It's Never Sunny on Wall Street

Selloffs greet good news, bad news, and no news

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    NEWSLETTERS

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    Everybody on Wall Street wears this exact fretful expression all the time.

    There's one sure bet when it comes to the stock market these days: Whether the news out of Washington or Wall Street is good or bad, whether government intervention seems inevitable or impossible, stocks will go down.

    Last week, analysts cited "continuing concern" about the economy for tanking stocks as Republicans and Democrats hashed out the details of the stimulus bill. Finally that bill was passed -- a bill that will release nearly $800 billion into the economy in the near future -- and stocks continued to plummet on continued concern that the intervention wouldn't be enough.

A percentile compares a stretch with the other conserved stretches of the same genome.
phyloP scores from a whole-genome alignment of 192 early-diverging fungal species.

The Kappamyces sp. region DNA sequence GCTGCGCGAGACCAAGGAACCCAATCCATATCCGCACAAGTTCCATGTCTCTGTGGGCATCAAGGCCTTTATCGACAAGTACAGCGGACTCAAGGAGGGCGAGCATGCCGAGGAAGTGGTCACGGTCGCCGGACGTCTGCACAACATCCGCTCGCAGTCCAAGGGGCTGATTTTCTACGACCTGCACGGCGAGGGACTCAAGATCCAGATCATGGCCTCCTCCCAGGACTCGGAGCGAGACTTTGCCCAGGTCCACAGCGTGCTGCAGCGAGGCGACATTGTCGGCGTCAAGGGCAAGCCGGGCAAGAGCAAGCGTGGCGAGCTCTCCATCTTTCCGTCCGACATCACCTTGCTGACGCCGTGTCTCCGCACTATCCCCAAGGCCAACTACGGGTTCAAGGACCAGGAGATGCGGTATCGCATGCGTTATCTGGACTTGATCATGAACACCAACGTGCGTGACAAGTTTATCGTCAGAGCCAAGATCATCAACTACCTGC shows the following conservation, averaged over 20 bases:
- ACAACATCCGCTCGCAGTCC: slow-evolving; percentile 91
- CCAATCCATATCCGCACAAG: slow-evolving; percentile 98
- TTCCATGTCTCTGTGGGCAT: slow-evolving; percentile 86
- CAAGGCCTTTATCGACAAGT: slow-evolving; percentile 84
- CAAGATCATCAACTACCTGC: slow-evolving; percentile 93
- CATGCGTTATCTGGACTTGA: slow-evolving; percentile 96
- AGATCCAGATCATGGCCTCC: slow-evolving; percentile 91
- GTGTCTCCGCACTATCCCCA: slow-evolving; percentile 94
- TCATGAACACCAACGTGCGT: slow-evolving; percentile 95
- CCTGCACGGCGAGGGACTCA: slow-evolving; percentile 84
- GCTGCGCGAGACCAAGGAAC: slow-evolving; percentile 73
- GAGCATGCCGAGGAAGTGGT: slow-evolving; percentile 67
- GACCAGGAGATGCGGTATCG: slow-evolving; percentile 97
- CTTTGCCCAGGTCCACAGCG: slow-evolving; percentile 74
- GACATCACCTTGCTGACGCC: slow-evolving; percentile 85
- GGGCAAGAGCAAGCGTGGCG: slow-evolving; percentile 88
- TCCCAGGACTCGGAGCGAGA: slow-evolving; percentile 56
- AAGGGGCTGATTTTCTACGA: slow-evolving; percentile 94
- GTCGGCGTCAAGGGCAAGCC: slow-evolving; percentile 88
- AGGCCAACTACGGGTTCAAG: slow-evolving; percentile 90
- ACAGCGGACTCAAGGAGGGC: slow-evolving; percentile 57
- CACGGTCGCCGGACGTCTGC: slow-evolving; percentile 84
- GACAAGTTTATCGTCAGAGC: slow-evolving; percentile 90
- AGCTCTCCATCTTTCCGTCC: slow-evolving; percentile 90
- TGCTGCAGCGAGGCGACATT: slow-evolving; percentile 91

Tomorrow the Bureau of Labor Statistics could report a sudden and complete reversal in the unemployment trend, the GM could announce it's fully solvent and selling record numbers of Hummers, and real estate values could wander skyward, and stocks would fall yet again because the news was too good to be true.

    There is simply no appeasing the stock market right now. Like an overtired child, it is resolutely inconsolable and refuses to respond to rational argument. Good news, bad news, and no news all send it in the same direction: down.

    That's why smart investors are squirreling their fortunes away under mattresses. Compared to the squishy Dow, your average mattress is firm and robust; compared to real estate values, a mattress has a detectable bottom; and compared the wildly gyrating global financial market, you can be pretty sure your money will stay put under a mattress.

    All told, it's a wonder that Sealy Corp. (ZZ: NYSE) stock isn't going through the roof.

    Sara K. Smith writes for NBC and Wonkette. She keeps her life savings stashed in wooden nickels, which are buried under the spinach patch in her back yard.